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Aaron D. Sciascia, Arthur J. Nitz, Patrick O. McKeon, Jennifer Havens, and Timothy L. Uhl

. Knee injury is a common occurrence in athletics. 15 – 20 However, determining return to preinjury levels of activity following athletic knee injury is challenging as many factors including physical, psychological, and social influences can positively and negatively affect the return-to-play decision

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Rachel R. Kleis, Janet E. Simon, Michael Turner, Luzita I. Vela, Abbey C. Thomas, and Phillip A. Gribble

Key Points ▸ General health is negatively impacted in patients after knee injury/surgery. ▸ Those with knee injury/surgery have higher body mass index, more general pain, and lower quality of life than those with no knee injury history. ▸ Those with knee surgery history have higher body mass index

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Kenneth C. Lam and Jessica G. Markbreiter

Knee injuries are common in interscholastic sports and account for 15.2% of all reported sport-related injuries. 1 , 2 Although ankle sprains are the most commonly reported sport-related injury, 3 knee injuries account for the largest percentage of severe injuries (ie, an injury that causes more

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Francesca Genoese, Shelby Baez, and Johanna M. Hoch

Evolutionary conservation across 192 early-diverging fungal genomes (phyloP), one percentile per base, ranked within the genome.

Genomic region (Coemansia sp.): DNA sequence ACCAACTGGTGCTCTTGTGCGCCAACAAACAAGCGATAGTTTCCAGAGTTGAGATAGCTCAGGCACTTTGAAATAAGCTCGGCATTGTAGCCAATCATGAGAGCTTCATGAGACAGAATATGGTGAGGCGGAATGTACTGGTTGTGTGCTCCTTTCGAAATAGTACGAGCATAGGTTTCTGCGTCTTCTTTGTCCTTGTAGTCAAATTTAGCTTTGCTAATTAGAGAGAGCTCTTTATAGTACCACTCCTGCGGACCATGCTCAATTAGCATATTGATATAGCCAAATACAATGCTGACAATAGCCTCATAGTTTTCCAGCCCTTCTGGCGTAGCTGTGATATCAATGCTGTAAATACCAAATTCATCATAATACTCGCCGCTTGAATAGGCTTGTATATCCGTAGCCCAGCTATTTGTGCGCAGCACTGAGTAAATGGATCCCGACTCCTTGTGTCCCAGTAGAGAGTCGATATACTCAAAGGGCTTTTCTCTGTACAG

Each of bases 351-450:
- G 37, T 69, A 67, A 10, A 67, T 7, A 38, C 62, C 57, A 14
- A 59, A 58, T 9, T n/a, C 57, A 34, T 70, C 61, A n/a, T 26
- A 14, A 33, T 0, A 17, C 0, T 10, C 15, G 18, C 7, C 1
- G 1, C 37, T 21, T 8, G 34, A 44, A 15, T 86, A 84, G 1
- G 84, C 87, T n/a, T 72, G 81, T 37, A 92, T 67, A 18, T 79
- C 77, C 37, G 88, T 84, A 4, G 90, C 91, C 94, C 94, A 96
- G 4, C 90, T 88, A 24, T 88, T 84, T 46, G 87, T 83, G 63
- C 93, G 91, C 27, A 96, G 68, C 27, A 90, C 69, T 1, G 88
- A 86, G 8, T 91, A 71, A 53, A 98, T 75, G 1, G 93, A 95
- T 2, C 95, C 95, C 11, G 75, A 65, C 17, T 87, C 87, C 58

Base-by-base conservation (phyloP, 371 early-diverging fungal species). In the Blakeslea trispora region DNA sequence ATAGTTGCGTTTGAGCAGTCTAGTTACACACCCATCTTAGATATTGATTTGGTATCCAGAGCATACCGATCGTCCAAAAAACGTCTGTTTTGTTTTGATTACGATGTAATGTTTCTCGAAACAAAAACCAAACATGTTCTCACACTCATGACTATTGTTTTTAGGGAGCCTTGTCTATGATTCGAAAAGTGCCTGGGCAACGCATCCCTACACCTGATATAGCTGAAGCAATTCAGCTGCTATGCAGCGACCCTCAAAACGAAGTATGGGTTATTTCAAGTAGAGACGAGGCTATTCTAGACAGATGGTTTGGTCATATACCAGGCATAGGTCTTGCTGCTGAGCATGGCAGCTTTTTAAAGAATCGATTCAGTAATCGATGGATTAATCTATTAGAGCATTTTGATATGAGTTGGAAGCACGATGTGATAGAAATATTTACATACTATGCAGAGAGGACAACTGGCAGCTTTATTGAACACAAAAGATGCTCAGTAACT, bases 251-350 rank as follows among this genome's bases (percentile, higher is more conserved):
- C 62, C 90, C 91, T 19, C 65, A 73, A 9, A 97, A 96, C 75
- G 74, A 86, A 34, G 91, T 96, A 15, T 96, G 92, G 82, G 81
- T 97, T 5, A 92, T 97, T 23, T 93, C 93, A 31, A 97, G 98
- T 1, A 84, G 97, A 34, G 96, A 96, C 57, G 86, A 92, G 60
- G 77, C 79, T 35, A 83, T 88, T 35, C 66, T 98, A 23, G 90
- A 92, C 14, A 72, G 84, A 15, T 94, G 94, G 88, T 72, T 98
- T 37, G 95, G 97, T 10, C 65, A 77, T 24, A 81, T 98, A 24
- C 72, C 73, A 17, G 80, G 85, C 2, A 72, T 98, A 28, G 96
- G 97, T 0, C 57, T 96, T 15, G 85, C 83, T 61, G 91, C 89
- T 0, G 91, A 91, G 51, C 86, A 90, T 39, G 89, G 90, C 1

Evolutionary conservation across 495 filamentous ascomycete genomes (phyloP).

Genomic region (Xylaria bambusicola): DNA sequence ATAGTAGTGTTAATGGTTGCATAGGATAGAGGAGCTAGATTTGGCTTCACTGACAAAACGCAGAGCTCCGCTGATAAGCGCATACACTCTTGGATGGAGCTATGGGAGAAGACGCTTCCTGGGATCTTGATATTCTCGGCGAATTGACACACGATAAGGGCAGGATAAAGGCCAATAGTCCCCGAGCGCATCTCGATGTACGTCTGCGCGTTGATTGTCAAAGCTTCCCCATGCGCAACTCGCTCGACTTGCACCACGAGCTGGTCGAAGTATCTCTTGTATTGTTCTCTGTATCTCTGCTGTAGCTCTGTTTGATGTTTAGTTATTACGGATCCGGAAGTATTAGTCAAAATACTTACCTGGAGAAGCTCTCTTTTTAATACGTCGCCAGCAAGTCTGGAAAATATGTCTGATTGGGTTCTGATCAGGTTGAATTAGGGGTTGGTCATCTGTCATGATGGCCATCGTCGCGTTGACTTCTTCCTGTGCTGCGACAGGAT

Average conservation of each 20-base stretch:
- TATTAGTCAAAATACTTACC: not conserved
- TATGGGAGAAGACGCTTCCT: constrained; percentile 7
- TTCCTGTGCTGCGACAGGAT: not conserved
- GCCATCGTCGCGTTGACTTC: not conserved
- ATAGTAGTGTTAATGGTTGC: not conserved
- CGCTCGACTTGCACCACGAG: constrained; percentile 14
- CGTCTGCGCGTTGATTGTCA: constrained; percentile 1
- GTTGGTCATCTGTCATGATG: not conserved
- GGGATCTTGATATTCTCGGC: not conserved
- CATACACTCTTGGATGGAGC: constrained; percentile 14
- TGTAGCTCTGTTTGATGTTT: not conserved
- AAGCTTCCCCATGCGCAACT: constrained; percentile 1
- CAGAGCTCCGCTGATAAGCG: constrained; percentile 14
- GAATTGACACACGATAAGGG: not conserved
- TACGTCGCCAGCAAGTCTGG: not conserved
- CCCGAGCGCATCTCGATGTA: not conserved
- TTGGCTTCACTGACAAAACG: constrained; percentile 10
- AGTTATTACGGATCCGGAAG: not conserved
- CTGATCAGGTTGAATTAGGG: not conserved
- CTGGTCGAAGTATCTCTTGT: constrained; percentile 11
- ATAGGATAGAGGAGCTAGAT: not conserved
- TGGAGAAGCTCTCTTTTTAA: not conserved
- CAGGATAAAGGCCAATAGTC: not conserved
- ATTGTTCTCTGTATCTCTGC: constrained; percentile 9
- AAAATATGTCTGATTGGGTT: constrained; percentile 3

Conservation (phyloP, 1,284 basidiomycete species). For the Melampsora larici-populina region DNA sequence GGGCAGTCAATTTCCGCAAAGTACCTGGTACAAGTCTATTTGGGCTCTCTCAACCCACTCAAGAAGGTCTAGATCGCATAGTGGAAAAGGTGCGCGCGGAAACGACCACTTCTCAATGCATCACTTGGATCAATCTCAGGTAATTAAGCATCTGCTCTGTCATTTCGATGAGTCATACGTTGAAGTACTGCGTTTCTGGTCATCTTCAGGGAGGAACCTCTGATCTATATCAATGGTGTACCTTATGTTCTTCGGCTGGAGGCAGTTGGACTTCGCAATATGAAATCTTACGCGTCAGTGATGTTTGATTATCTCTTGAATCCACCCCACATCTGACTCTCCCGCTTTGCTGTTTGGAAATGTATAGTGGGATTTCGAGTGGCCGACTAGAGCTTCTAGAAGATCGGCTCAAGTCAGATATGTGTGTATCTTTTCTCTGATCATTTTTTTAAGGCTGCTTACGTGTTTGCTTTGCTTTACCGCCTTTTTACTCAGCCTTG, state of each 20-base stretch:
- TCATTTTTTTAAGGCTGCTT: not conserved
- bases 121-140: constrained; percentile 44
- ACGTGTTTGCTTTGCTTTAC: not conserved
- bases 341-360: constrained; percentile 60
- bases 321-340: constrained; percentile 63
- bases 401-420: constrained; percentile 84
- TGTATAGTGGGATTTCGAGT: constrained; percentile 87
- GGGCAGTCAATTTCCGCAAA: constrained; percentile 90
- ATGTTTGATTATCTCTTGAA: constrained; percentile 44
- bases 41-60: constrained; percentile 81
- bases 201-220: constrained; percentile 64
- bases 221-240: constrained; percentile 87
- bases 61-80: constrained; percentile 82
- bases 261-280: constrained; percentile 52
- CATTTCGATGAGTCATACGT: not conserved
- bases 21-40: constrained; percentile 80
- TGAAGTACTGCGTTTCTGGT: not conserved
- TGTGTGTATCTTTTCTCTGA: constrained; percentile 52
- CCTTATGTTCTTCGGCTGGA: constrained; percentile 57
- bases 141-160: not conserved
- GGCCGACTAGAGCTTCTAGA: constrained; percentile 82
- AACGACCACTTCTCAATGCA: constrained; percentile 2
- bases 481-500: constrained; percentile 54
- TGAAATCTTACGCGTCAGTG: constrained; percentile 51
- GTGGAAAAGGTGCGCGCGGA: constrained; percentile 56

Clinical Scenario More than 2.5 million athletic injuries present to emergency departments each year, and approximately 700,000 are knee injuries. 1 Common knee injuries that may occur during athletic participation include sprains, strains, contusions, fractures, dislocations, and tendinopathies

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Nicholas C. Clark and Elaine M. Mullally

frequency. 6 Knee injuries represent large proportions of netball lower-limb injuries. 7 , 8 Across netball studies, 50% to 76% of knee injuries are of a noncontact trauma nature. 7 , 9 , 10 Netball anterior cruciate ligament (ACL) and meniscus injuries occur with a frequency of 17.2% to 22.4% and 4.5% to

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Kathryn Harrison, Adam Sima, Ronald Zernicke, Benjamin J. Darter, Mary Shall, D.S. Blaise Williams III, and Sheryl Finucane

condyle of the femur. 12 Given that novice runners are more prone to knee injury than their experienced counterparts and that biomechanical factors in the frontal and transverse plane appear to be related to the development of knee injury, it is possible that novice runners use different movement patterns

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Laura Miele, Carl W. Nissen, Kevin Fitzsimmons, Trudy Lerer, and Garry Lapidus

Injury prevention programs have a positive effect on performance and the reduction of risk in most studies and reviews. However, not all teams and coaches utilize them. In order to better understand this, a 19-item survey was conducted to assess high school coaches’ perceptions, attitudes, and current practices regarding knee injury prevention among adolescent athletes during a mandatory Connecticut certification/re-certification course. The results of the survey show that high school coaches report a wide variability in their attitudes and utilization of training programs related to knee injury prevention. Coaches reported several barriers to employing the programs; the leading issue being time. Future education and outreach efforts should address the barriers in order to increase use of injury prevention training.

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Yumeng Li, He Wang, and Kathy J. Simpson